The Colorado State Forest Service is offering tips for dealing with storm-damaged trees currently statewide as a cold front brought high winds and wet and heavy snow to the state, damaging trees.
State residents who are dealing with broken tree limbs may be taking into consideration how to protect and repair them. Additionally, though the first choice might be to start cutting a damaged tree, homeowners should assess the situation to prevent hurting themselves or further damaging the tree according to Vince Urbina, urban and community forestry manager for the Colorado State Forest Service (CSFS).
Tips for dealing with snow and wind-damaged trees from Vince and the CSFS are as follows:
- Check for hazards. Before approaching a tree, examine your surroundings to avoid making contact with downed utility lines or standing under broken, hanging branches. Contact your utility company if a tree is affecting power or other utility lines.
- Contact city officials if necessary. Trees between the street and a city sidewalk may be the responsibility of city crews.
- Assess the damage. If a tree is healthy overall and still possesses its leader (the main upward branch), most of its major limbs and 50 percent or more of its crown, the chance is good for a complete recovery.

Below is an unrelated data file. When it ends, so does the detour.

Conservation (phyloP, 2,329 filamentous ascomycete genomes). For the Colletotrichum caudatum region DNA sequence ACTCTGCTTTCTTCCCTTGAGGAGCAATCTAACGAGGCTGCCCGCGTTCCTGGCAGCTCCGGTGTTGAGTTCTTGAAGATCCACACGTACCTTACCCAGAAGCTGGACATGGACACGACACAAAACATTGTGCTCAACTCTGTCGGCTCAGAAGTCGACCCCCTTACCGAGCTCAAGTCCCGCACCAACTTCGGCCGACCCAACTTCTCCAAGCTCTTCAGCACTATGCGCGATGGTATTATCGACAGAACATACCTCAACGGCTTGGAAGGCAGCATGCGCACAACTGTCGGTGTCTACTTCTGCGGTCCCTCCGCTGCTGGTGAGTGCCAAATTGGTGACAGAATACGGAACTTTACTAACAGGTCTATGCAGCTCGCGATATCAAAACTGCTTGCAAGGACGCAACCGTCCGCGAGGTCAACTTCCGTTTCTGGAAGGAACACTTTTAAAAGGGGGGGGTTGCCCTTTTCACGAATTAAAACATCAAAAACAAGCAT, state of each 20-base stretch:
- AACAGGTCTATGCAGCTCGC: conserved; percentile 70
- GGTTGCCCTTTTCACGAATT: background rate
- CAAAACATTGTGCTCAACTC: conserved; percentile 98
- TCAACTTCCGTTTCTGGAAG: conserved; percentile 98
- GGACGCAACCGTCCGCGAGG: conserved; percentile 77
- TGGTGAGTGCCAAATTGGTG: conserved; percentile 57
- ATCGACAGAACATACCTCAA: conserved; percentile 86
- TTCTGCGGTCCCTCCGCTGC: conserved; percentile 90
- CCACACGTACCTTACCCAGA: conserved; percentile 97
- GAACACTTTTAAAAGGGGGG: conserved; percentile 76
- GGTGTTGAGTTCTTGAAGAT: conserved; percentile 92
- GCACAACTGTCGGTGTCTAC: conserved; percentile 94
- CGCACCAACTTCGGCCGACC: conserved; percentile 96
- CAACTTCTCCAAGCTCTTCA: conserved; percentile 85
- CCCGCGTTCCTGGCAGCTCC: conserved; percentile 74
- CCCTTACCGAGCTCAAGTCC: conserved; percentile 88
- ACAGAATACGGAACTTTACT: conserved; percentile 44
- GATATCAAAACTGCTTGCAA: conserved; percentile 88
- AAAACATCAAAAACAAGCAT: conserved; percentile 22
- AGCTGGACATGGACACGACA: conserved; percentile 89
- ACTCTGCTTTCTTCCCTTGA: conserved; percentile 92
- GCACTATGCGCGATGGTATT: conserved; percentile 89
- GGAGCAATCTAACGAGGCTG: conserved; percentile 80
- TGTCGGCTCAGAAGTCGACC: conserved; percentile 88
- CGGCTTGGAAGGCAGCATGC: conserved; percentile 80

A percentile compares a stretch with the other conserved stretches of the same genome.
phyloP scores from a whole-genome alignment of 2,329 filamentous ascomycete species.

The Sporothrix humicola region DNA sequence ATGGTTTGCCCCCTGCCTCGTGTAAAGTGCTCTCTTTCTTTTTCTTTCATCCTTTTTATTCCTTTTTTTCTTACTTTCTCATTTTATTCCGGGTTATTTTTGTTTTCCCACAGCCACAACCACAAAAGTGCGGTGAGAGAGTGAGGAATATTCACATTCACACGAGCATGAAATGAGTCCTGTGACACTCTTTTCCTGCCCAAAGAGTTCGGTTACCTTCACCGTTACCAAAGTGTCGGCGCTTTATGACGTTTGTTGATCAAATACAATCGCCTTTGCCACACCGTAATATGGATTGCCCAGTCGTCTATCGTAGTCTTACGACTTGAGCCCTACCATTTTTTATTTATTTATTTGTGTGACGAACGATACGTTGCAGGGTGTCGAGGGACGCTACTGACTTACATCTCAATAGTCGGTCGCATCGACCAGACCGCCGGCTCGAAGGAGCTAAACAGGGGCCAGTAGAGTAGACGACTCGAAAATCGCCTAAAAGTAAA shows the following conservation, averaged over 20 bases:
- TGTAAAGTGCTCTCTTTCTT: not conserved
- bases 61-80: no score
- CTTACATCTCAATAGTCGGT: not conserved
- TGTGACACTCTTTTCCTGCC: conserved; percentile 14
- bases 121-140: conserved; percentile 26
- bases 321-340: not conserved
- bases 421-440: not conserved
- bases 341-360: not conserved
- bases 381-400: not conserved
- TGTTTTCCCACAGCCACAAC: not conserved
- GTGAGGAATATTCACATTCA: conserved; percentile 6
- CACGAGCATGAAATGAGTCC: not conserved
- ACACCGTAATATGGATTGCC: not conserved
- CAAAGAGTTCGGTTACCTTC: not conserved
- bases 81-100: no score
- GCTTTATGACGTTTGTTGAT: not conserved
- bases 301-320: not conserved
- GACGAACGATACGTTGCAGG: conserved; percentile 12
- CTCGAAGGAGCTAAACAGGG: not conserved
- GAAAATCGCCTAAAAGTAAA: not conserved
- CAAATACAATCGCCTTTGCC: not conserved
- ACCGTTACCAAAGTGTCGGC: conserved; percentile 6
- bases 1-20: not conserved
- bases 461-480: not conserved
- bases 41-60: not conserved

- Be careful knocking snow off branches. This may cause the branches to break. If you must remove snow, gently push up on branches from below to prevent adding additional stress.
- Remove broken branches. This minimizes the risk of decay and insects or diseases entering the wound. Prune at the branch collar– the point where a branch joins a larger one – and be mindful of potential pent-up energy if the branch is twisted or bent.
- Don’t over-prune. With the loss of some branches, a tree may look unbalanced, but most trees quickly grow new foliage that hides bare areas.
- Don’t try to do it all yourself. If the job requires running a chainsaw overhead, sawing from a ladder or removing large branches or entire trees, contact an insured, certified arborist.